An Army Veteran, Mr. Butler holds degrees in geological engineering and business administration and attended law school. His many honors include the ACLU-LAGPAC Gittings-Hay Award for service in 1985; the Louisiana Council for Equal Rights Award for outstanding achievement in politics in 1991; the Human Rights Campaign Outstanding Leadership and Service Award in 1993; the 2004 Equality Louisiana’s Community First Award; and the ACLU of Louisiana Ben Smith Award in 2014.

The collection will require several months of archival work and should be ready for researchers by the end of the year.

Center for Public Service

For the Spring semester, LaRC was delighted to welcome two interns from the Tulane Center for Public Service, Emily Galik and Shelby Burke. Both students interned with LaRC as part of a public history class lead by Professor Jana Lipman, and both are applying their experiences in LaRC to their summer jobs.

Emily Galik is a History and Political Science major from Ellicott City, Maryland. She researched LaRC’s holdings pertaining to the Louisiana women’s suffrage movement, created a study guide, and drew up an exhibit plan for LaRC’s contribution to the NOLA4Women project. Emily will work this summer at the Maryland Women's Heritage Center.

Shelby Burke will use the skills she learned in LaRC to work this summer at the Da Vinci Art Alliance, a non-profit arts organization in Philadelphia. A native of Moorestown, New Jersey, Shelby is majoring in history and minoring in English. Shelby learned archival processing while at LaRC and helped organize our Carnival collection.

People and places

LaRC was well-represented at the annual meeting of the Louisiana Historical Association (LHA) by Susanna Powers, Archives Catalog Librarian, and Sean Benjamin, Public Services Librarian. Sean is a member of the LHA Archives Committee. The meeting took place in Baton Rouge March 17-19.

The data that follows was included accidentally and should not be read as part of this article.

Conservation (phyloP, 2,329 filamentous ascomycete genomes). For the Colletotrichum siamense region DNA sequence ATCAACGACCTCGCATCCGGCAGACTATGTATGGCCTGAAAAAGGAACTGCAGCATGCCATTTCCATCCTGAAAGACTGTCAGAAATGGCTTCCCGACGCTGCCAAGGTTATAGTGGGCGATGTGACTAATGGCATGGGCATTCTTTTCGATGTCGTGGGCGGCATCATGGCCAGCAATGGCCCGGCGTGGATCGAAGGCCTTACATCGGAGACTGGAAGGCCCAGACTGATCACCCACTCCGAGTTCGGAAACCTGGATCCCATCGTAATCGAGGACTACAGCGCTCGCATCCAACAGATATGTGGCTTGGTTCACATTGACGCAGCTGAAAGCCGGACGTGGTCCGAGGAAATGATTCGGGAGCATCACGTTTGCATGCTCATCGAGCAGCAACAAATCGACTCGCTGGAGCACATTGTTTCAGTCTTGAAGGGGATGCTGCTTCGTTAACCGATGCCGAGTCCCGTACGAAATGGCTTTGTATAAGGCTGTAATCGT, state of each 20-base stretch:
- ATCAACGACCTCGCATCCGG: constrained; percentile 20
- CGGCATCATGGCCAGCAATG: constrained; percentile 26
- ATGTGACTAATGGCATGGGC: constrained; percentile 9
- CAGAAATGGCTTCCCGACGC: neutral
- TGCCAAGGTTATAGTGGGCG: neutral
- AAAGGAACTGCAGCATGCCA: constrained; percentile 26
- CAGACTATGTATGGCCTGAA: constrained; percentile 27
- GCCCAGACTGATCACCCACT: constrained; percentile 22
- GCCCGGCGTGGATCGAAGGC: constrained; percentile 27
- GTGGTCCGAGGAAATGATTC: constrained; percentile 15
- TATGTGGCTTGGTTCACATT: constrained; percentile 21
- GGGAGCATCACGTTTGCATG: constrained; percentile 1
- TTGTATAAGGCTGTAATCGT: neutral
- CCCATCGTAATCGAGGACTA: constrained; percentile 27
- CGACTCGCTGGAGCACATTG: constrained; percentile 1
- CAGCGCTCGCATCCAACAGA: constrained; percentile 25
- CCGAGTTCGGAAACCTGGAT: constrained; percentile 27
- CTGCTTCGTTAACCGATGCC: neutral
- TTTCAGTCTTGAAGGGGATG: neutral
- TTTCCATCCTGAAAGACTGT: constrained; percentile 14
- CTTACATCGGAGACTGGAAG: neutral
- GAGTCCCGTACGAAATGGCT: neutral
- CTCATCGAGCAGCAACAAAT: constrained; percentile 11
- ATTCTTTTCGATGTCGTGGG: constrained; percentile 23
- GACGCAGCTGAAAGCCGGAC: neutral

In May, Sean attended the annual meeting of the Society of Southwest Archivists in Oklahoma City, for which he served on the Program Committee. Sean also attended the conference “Resistance. Escape. Community: Opposition to Enslavement in North Louisiana,” February 19-20, in Natchitoches, and was recently elected to the steering committee of Society of the American Archivist’s Manuscripts Section.

In April, Kyle DeCoste, LaRC’s Thelma Ducoing Toole intern, presented the paper "From Object to Subject: New Orleans Brass Bands, Gender, and the Liberated Voice" at the EMP Pop Conference in Seattle.

Andrew Mullins, LaRC’s Archives Associate for Archives Processing and Digital Initiatives, has been elected chair of the Tulane University Library Staff Association. During the first week of May, Andrew participated in a five-day online workshop on EAD3, the standard for encoding archival finding aids for use in a networked (online) environment. In April, Andrew organized Howard-Tilton Memorial Library’s participation in the city-wide “Bike to Work Week” and led the library to having the highest participation of any organization. On January 15 he attended a workshop on preservation practices at Loyola University. Also in January, Andrew created LaRC’s annual Carnival exhibit, which featured original float and costume designs from the 1886 Proteus parade. You can browse LaRC's online Carnival float and costume designs here.

Leon Miller, head of LaRC, will speak at the German-American Cultural Center on July 16. Lee spoke to the Jefferson Genealogical Society on April 21.


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LaRC’s special projects are made possible by donations and other private support. Please visit our online giving page to learn more about how your donation can help preserve our heritage.


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Louisiana Research Collection Room 202, Jones Hall, Tulane University,
New Orleans LA 70118
Phone: 504-865-5685 | Fax: 504-865-5761
lmiller@tulane.edu  |  larc@tulane.edu